Adding alternative text for visual elements of a website is a cornerstone of good accessibility. Simply, this is adding tags to an element with a description of what the element is. But it can be tricky, as you must succinctly describe the content and function of an element, be it an image, a link or a button. The assistive technology must consider the information that the element conveys and then ‘translate’ that into a clear and concise phrase or sentence.
Alternative texts refer to more than just visual elements. Many of the lawsuits against higher education institutions came from deaf students who could not access information on videos or audio files. A good rule of thumb is to go through a website and, if any element cannot be ‘read’, then it may not be accessible to a student with a disability.
Everyone Must Take Ownership of Accessibility
Considering the size of college websites, and the amount of information that is being added on a daily basis, making a site more accessible isn’t a straightforward task. It needs to be owned by many people across an organization.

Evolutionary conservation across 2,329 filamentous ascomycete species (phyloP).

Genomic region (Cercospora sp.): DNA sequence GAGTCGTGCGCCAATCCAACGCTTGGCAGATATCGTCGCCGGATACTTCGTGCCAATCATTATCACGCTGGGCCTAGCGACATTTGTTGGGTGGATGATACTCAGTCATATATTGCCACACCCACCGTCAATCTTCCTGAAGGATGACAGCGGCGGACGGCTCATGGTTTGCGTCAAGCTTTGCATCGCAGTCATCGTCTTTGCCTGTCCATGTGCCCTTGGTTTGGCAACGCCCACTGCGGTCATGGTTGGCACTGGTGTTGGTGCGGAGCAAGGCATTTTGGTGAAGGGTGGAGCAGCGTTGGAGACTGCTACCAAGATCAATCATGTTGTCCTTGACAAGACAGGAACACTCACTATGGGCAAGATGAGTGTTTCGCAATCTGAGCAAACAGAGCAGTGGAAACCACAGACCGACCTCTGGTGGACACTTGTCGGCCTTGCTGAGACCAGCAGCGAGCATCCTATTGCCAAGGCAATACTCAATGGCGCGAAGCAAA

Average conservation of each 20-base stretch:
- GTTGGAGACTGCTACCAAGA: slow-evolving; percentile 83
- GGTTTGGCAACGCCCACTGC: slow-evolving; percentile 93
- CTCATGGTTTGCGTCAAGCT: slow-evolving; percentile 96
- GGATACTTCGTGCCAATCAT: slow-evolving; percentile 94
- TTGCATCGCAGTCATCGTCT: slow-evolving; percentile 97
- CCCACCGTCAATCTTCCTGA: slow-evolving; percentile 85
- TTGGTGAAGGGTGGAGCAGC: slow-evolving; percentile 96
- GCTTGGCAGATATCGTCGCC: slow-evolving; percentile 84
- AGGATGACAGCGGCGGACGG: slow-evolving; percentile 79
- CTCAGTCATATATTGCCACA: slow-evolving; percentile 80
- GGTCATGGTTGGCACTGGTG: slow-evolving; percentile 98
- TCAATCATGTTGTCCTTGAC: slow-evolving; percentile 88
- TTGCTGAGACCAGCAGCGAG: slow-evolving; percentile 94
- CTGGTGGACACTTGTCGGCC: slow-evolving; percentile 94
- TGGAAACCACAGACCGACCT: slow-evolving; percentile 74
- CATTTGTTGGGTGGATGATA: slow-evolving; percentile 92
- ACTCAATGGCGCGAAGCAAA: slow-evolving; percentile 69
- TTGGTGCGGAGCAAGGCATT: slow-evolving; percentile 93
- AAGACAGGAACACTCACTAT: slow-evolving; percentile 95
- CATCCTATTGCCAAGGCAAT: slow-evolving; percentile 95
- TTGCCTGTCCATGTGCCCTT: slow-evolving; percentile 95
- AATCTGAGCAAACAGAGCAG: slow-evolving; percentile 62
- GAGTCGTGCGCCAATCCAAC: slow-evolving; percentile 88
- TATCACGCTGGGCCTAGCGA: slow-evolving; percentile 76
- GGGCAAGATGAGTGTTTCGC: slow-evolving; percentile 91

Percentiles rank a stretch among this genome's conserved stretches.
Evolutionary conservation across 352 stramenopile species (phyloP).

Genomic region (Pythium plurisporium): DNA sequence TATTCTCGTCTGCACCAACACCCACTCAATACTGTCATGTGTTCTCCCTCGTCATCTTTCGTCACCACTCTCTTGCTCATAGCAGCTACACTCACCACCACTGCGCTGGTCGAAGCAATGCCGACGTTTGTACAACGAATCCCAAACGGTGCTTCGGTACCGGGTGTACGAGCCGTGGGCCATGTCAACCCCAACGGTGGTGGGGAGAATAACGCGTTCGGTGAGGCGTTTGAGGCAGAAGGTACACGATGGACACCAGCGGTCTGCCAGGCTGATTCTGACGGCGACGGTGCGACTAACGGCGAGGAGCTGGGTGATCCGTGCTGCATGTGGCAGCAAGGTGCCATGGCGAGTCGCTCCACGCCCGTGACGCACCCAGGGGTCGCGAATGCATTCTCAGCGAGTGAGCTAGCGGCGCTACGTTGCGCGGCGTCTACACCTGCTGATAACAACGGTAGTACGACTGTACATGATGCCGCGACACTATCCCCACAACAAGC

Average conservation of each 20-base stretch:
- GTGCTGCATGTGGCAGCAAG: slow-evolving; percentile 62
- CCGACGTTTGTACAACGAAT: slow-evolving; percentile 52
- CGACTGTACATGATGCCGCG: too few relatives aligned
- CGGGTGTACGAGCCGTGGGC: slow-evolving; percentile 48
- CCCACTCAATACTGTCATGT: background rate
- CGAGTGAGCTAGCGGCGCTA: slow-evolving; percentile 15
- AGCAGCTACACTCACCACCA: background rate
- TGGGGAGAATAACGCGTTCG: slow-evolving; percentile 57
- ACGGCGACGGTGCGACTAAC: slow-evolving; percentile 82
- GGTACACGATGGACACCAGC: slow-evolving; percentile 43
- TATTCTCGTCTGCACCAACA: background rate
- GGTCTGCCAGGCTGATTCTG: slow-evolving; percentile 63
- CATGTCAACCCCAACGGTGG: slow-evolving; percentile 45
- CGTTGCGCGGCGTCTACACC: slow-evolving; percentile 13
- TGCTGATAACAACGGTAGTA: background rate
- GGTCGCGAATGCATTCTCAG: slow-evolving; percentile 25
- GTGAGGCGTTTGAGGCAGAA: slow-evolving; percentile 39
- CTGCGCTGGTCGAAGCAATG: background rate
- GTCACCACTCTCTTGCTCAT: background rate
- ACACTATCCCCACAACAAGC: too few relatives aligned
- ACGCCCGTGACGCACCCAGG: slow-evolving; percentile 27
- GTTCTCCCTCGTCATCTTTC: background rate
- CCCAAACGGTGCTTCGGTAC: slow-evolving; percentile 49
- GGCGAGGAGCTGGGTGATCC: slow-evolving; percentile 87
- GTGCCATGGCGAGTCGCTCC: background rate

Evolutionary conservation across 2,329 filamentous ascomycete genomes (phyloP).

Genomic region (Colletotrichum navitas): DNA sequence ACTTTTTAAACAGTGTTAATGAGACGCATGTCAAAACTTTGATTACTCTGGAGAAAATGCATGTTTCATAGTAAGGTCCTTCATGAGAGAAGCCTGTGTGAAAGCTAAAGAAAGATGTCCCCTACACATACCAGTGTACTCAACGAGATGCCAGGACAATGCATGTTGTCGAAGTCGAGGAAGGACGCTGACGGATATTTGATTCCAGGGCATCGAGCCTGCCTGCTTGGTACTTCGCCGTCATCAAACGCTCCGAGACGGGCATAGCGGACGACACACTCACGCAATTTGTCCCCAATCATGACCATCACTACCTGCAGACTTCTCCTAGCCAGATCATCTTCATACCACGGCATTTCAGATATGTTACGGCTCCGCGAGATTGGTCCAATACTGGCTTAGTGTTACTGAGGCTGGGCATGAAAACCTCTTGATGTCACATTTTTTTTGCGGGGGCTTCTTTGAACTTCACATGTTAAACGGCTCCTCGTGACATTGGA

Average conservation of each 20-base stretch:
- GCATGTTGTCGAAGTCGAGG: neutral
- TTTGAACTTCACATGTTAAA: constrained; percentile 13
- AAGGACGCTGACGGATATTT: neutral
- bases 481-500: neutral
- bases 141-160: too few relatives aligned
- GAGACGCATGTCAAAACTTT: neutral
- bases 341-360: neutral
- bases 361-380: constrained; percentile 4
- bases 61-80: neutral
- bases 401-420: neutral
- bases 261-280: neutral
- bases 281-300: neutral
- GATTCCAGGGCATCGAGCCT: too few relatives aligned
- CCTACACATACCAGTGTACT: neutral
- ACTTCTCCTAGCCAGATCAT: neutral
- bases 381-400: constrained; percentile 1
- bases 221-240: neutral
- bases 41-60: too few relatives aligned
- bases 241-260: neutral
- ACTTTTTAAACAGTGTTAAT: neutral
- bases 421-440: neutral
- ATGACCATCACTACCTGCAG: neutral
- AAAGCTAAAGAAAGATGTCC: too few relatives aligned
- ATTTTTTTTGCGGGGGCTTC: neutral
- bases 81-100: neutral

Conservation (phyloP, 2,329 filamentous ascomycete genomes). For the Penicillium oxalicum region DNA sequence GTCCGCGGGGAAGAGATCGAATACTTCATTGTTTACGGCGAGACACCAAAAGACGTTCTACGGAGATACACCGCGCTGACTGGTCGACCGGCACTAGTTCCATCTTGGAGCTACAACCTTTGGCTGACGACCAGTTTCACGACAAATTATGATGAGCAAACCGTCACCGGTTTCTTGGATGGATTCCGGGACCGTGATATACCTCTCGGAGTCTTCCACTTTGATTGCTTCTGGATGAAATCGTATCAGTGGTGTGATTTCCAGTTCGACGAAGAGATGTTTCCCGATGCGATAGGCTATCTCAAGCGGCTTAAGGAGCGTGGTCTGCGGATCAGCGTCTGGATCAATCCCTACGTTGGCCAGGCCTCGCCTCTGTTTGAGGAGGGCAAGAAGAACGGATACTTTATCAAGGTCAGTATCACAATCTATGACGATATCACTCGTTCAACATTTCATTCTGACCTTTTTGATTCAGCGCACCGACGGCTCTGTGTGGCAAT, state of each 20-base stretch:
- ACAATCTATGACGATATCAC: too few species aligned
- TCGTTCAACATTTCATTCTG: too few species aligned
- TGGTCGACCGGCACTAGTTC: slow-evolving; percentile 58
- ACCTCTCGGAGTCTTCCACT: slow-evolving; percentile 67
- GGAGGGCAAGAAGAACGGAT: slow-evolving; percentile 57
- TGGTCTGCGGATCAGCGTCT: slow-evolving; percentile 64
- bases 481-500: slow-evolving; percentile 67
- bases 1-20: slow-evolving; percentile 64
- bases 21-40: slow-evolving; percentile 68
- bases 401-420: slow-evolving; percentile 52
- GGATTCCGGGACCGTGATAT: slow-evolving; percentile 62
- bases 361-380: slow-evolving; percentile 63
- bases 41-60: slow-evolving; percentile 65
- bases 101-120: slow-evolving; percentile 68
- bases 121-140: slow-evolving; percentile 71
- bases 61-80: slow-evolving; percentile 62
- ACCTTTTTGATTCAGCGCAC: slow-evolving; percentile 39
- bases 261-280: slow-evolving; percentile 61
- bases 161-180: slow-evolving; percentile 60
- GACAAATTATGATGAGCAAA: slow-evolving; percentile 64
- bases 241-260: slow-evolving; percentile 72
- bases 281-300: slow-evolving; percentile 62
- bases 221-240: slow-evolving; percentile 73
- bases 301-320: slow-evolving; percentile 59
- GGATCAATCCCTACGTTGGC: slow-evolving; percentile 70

Finding stakeholders who are responsible is crucial. Identifying advocates across departments or schools is a good first step, but then begin to map out who touches a website or who has jurisdiction over elements that make the website function. From there, institution-wide policy can begin.
You also need champions to help make change. Professors who have a student with a disability may be valuable allies, especially if they have had to make their digital course material more accessible to accommodate the student. It’s also worth considering outside champions. Private donors and corporate sponsors may have a vested interest in seeing web accessibility become a priority, and may give the cause added urgency at the highest level.